“It has its own government. It has its own rules. It has its own understanding,” said James McEachin, a former detention center corrections officer turned pastor. As a guard, he said, “once you go behind that door, it closes for you, too.”
It was here, in this troubled place, that White seized an opportunity. He used the jail’s lax security, its female guards and his unusually long three-year stay at the facility to build what prosecutors described as a lucrative drug-trafficking and money-laundering operation, complete with a “minister of finance.”
Some of the guards who allegedly conspired with White said they were in it solely for the cash.
“I am just about my money,” 25-year-old corrections officer Adrena Rice told White during a wiretapped call Feb. 10. She had no interest in relationships with inmates, who would want a cut of what she was earning by working for him. “Nah. I love money, Tay. I want my own money.”
The corruption extends far beyond the 13 women charged, the affidavit suggested, with one inmate estimating that as many as 70 percent of the corrections officers were compromised.
Gang members have long manipulated guards at Maryland’s prisons. Since 2010, 89 officers across the state, including five at the Baltimore detention center, have been terminated or forced to resign for fraternization or contraband, said state corrections spokesman Rick Binetti.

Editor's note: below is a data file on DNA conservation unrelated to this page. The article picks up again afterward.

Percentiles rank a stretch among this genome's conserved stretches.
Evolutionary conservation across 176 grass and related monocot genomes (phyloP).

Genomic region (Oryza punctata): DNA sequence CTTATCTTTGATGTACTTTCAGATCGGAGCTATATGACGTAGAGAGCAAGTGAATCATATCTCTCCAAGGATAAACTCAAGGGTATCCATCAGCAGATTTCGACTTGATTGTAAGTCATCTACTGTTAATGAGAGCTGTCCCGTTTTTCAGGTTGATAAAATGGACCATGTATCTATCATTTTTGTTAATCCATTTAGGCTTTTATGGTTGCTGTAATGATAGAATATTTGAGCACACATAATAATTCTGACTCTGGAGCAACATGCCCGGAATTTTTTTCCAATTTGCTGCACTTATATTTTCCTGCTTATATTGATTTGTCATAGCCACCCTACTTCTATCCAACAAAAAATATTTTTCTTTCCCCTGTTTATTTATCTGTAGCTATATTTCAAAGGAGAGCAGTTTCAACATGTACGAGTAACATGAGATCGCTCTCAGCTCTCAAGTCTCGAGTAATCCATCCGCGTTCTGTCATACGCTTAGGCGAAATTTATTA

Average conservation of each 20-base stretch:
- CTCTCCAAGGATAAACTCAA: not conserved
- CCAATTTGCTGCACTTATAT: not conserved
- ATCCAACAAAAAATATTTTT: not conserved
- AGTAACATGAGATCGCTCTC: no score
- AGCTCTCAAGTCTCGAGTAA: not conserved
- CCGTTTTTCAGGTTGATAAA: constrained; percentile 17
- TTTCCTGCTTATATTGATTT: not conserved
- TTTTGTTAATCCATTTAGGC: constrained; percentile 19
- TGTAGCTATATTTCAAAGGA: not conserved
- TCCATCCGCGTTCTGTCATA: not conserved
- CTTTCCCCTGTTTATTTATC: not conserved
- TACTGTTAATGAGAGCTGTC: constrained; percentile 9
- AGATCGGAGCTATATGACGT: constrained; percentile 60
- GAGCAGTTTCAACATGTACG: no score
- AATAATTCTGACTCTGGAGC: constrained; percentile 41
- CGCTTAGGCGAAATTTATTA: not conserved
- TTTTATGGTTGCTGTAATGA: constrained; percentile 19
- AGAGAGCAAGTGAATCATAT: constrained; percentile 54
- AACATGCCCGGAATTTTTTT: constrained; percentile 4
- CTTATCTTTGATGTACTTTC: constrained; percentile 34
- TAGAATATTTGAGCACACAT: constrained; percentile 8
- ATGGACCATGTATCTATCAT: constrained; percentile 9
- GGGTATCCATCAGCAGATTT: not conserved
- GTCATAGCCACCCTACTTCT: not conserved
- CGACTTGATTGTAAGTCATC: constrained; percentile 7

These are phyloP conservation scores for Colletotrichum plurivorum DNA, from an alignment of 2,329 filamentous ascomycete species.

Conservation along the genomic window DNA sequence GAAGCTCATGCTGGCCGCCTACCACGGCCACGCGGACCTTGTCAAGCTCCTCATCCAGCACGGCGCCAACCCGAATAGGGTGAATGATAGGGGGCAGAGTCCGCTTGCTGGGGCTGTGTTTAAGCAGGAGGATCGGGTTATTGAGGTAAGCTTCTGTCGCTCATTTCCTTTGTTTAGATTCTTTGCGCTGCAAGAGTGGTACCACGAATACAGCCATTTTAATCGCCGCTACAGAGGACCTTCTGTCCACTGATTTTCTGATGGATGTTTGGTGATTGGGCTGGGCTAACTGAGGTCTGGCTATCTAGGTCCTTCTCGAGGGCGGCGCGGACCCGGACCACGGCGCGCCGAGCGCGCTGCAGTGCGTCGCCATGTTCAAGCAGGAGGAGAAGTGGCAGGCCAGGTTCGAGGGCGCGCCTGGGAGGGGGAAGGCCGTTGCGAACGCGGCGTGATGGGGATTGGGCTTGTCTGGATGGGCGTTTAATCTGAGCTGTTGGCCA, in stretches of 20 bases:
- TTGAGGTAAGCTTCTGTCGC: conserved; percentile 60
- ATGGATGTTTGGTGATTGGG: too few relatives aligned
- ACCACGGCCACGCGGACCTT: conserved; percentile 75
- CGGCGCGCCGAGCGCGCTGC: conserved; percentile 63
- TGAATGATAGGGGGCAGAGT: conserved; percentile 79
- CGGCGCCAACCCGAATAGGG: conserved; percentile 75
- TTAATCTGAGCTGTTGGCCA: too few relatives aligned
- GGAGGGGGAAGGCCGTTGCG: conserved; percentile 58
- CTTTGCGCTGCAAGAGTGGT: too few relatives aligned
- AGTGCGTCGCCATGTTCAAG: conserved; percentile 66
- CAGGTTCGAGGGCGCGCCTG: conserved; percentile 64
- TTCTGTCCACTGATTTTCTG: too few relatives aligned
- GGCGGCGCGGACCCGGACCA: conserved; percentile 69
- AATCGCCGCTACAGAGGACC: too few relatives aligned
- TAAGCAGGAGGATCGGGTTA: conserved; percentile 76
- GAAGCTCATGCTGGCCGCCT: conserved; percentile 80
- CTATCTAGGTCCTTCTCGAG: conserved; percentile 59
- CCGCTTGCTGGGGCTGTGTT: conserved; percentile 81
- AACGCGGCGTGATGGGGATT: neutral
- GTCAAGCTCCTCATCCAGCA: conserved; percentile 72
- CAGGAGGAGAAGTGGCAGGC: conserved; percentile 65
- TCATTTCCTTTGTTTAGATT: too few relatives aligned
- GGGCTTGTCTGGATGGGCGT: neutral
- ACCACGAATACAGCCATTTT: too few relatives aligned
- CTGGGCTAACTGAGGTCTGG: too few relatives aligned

Gary D. Maynard, who was appointed head of the state’s troubled prison system by Gov. Martin O’Malley (D) in 2007, acknowledged how deeply rooted the problems at the jail are. “The collusion, corruption, riots were part of this system for a long, long time,” he said. “We have exposed it now.”
What investigators found at the Baltimore jail astounded law enforcement officials across the country, who described it as “bizarre” and “unbelievable.”
“In all my years, and I’ve been in the business since 1960, I have never heard of this level of complicity,” said Arnett Gaston, the former commanding officer of New York City’s Rikers Island detention facilities and a retired University of Maryland criminal justice professor.
With the ease of ordering takeout, White used a smuggled cellphone to arrange exchanges between outside drug dealers and corrections officers, who brought the contraband to him to be sold inside the jail at huge markups, the affidavit alleged. Percocet went for $30 a pill; one-gram bags of marijuana sold for $50. The gang’s control was so complete that any non-member who tried to get in on the action had to pay a tax or risk physical harm.